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Africa’s agri-tech: The do’s and don’ts for start-ups

Recent years have seen a rapid proliferation of tech incubators and start-up acceleration programme in Africa. Many are agriculturally focused. 

While the efficacy of this incubation boom is under the spotlight, agri-tech innovation is heating up.

With this, agricultural entrepreneurs and tech startups are faced with a difficult decision: do they follow the easy money by replicating industrial systems or attempt to leap-frog towards just and sustainable solutions for Africa’s food system? 

The high-tech agricultural operations in many Organisation for Economic Co-operation and Development (OECD) countries are often a source of envy. Although industrial value chains appear productive, profitable and efficient, here are four reasons this is not a model ag-tech innovators should emulate without adjustments. 

It’s a weak business proposition. Using conventional economic metrics, OECD agriculture fails as a viable business proposition.

The EU which spends 60b Euro every year keeping its farmers in business. That is three times as much as Europe spends annually on development aid to all of Africa.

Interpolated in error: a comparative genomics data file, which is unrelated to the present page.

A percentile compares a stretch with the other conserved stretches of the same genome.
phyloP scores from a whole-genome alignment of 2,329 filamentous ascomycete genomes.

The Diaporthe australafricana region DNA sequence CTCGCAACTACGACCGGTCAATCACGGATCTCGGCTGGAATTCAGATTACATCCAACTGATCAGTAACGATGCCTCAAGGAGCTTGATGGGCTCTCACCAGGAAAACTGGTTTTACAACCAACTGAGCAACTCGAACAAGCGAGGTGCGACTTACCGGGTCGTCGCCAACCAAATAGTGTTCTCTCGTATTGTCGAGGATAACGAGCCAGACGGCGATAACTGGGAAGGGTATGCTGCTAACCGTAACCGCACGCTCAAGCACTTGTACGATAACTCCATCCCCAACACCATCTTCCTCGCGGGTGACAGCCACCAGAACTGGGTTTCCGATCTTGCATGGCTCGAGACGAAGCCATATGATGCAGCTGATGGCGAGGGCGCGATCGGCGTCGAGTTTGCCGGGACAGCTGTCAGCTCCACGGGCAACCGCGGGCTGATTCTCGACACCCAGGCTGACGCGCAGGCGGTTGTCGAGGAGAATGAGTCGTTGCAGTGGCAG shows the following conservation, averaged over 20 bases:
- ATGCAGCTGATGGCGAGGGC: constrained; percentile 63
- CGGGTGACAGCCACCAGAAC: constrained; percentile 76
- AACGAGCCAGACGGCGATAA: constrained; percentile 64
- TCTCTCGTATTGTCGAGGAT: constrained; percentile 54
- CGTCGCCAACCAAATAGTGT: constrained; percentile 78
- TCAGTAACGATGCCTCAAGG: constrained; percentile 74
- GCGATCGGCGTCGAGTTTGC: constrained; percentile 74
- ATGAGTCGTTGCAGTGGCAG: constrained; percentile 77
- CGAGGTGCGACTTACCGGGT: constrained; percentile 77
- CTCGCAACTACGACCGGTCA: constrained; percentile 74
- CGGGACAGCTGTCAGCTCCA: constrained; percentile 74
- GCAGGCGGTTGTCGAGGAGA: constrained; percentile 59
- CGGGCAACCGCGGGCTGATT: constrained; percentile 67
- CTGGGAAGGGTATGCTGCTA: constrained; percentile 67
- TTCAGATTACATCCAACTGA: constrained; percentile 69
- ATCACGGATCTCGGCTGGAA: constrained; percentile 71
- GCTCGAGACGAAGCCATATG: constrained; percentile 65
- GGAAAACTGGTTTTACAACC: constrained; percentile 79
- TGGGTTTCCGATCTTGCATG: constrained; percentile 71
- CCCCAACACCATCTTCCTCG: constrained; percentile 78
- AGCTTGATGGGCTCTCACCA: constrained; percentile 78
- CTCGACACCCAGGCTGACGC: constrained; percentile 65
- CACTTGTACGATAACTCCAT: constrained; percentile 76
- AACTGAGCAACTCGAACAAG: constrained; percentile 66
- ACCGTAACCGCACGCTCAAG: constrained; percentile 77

Modern agriculture has provided unprecedented variety and stability to much of the world, but modern agricultural monocultures and their associated supermarket value chains of highly processed calorific foods are driving a health crisis. 

For African policy makers, embracing American-style agro-industrial practices is not only likely to unleash a continental health crisis, but it would also be an exceptionally bad economic decision that creates profits for the few, through a hidden tax on the majority.  

Unless we fundamentally change by whom and how food is produced, further increasing global food production will not solve hunger. It will only deepen our obesity crisis, accelerate environmental loss and increase the volume of animal products consumed by the rich and middle classes. 

The question agri-tech innovators should be asking is: What it would mean to avoid replicating failing industrial models of food production onto Africa, in order to leap-frog the continent into something truly just and sustainable?

Dr Metelerkamp is a research fellow at Rhodes University and a farmer